A highly collaborative contribution to the Manchester Mini Maker Faire, this exhibit encompasses three projects. On display will be the knitted Rose Galaxy that was created by the University of Manchester’s In Stitches group as part of 2011 Manchester Science Festival. There will be two other projects in progress that visitors are encouraged to help with!
Rose Galaxy intarsia knitting project (image by Creativity Unleashing Potential)
At the Manchester Mini Maker Faire people can knit or crochet a square that will become part of a yarnbombing project in the city centre of Manchester. Members from the In Stitches group and the Manchester WI’s Purls and Wisdom group will be at the MMMF knitting and crocheting. Join them on the comfy red seats! The squares can be any size, pattern, colour or indeed yarn. This is all up to the individual creating the square. This is part of a collaboration with Yarnbomb Consortium and Creativity Unleashing Potential.
Additionally, in a further collaboration with Budleia Arts, members of the groups are also making tassels using the colours from the waterways of Manchester. These will decorate Brewer Street Bridge in Manchester as part of the Canal Festival 2012 in Piccadilly Basin.
By having a go at tassel making, knitting or crochet at the MMMF you’ll also be part of other events in the city.
We’re just over a week days away from Manchester’s first ever Mini Maker Faire and we’re really pleased that we have a great selection of Makers joining us at MOSI. We encouraged Makers to incorporate hands-on elements and they’ve done us proud.
Tony loads the giant Ker Plunk inspired game he made
There’s plenty of workshops to get stuck into, amazing interactive artworks and musical instruments, plus games like crazy golf and giant Ker Plunk.
All the Makers are passionate and enthusiastic about their projects, so when you’re visiting don’t be shy about talking to them. Maker Faires of all sizes, from mini to massive, are much more fun when there’s lots of “What if…?” “Could I…?” and “Have you tried…?” flying around. It’s not just about the things that are there in front of you, it’s about the things that are yet to be.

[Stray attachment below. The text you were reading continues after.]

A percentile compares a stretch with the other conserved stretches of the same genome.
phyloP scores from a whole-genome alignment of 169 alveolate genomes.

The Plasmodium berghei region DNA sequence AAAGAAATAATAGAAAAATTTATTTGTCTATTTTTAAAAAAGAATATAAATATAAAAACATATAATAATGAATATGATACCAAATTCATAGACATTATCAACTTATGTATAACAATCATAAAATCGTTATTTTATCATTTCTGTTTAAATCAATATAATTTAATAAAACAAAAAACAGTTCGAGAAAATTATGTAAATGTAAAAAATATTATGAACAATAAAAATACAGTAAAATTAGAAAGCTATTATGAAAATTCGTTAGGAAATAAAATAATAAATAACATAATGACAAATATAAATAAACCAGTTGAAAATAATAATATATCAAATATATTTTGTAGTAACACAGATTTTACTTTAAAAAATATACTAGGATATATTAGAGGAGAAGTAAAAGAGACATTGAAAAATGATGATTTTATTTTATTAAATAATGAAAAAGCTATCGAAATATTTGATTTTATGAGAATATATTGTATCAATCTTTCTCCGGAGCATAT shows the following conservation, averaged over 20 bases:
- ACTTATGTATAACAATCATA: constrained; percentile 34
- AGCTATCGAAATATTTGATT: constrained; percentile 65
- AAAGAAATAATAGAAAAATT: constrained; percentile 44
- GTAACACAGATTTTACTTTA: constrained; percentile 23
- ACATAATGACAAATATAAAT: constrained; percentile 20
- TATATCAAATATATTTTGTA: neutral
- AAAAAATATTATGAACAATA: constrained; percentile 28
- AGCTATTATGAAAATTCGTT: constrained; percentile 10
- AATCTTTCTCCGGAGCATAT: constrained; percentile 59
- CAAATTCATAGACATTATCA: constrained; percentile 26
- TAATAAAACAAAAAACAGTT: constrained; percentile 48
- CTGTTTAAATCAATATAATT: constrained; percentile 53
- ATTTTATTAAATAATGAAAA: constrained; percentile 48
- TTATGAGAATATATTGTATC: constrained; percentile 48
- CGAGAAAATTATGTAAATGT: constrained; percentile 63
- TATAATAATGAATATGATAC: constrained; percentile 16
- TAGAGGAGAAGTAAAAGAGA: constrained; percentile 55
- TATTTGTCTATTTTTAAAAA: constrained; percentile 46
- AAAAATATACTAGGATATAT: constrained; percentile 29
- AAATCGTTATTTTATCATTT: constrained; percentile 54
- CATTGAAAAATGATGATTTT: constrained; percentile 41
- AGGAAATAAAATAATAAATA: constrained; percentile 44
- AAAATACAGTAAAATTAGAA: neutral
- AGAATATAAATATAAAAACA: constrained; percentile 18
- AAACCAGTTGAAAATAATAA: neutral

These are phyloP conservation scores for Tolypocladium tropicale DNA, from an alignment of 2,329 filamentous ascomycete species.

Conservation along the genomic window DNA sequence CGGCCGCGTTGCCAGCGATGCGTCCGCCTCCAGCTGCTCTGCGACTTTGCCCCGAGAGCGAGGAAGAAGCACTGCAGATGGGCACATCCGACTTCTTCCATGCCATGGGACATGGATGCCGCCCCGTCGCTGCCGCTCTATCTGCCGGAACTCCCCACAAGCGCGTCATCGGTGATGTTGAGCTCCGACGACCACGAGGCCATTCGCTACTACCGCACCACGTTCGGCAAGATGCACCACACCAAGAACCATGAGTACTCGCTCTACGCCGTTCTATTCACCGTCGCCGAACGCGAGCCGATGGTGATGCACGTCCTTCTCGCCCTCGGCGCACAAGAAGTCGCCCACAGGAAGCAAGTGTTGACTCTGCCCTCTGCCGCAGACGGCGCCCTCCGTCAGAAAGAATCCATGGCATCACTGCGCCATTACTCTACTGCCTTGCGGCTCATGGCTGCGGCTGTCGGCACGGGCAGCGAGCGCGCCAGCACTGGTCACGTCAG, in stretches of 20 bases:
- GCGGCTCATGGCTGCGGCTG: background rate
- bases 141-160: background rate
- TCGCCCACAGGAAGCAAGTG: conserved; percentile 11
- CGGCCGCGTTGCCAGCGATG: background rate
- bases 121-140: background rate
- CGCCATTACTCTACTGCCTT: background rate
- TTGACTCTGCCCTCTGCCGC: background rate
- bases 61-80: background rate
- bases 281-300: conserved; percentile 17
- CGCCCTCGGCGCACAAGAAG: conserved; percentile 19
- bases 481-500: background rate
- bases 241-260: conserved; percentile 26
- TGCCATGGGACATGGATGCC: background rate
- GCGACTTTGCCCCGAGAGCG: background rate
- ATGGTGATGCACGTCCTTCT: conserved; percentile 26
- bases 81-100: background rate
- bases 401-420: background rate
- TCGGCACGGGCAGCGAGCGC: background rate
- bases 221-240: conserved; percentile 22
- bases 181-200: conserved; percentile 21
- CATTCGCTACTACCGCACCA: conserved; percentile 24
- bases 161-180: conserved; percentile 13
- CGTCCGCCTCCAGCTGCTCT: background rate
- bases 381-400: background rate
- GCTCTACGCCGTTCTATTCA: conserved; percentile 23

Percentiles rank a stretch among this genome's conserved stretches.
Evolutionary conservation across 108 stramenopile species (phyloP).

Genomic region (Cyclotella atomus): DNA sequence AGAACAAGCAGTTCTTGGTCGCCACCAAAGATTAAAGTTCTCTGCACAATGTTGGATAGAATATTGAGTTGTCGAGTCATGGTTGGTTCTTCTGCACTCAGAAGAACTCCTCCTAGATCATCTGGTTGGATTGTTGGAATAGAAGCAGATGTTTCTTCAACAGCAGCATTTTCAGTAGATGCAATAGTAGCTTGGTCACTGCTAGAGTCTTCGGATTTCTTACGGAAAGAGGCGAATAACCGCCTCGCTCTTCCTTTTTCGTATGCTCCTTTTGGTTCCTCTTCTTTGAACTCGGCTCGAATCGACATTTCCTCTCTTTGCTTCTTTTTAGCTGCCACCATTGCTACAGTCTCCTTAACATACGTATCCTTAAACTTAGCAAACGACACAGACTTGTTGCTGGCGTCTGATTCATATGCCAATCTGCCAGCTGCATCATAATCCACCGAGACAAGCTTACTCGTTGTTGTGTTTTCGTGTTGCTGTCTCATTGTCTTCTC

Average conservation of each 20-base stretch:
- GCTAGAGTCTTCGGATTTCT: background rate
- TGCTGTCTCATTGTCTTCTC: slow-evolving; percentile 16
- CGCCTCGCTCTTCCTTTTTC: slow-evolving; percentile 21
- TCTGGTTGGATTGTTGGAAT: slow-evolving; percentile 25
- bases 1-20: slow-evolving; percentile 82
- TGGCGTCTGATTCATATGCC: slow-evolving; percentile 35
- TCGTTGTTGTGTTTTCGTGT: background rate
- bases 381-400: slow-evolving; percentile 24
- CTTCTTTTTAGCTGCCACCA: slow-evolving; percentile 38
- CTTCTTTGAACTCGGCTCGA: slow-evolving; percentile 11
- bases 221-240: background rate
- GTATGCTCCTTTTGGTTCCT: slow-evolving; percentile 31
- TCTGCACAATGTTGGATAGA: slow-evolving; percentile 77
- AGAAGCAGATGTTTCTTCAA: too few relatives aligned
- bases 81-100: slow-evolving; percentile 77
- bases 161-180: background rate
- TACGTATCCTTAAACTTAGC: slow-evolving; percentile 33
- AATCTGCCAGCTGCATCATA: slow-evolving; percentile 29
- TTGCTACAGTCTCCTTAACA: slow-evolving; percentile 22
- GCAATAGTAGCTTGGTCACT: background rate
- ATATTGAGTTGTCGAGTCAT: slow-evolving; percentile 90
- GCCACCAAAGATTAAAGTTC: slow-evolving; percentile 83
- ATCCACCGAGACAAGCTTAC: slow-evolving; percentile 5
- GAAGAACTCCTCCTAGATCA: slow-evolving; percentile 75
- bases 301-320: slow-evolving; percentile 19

A risk assessment shows that you have considered (reasonable) risks to yourself and the people interacting with the exhibit. Providing us with a risk assessment allows our insurers to assess whether your activities come under our insurance.
If you haven’t prepared a risk assessment before, take a look at some examples and templates online. We’re happy to talk you through the process if you like, and you’ve got the direct email addresses in the Maker Pack.
A risk assessment consists chiefly of writing down common sense, which means telling us what you’re already doing or could easily put in place to reduce or remove any risks. For instance, it’s helpful to tell us that your equipment is in good condition and that it has been or will be PATested, that you know how to use it appropriately, maybe you won’t leave it running unattended. *edited to add* If your contribution generates fumes of any kind, the risk assessment is the time to flag it up and outline your ventilation needs. We don’t want to have to evacuate the building when sensors detect fumes, or have the fire brigade turning up unnecessarily. For extra belt and braces approach, even if you mentioned ventilation in the application, give us a shout on the Google Group or by any other means, so that we can locate you somewhere suitable.
Think about the kind of information that people might want to know before interacting with your exhibit and how you could present that information. Maybe you’re demonstrating something that has a peculiar side effect such as wiping hard drives. To reduce or avoid this risk, you could let people know about the effect and mark out an exclusion zone for things that are susceptible that kind of interference.
This is all stuff that we are sure you’d do anyway. We would just like to see it written down in advance of the event. We’ll deal with the physical spaces, things like first aid and fire alarms, so you just have to think about your exhibit.
If you have any questions, please contact us. You can also take a look at the Google Group to see if a similar topic is being discussed.
So, the fun and exciting confirmations went out to Makers a while ago. This week, with only 2 weeks to go until the event (deep breaths) we’ve asked our Makers to provide their Public Liability Insurance certificates.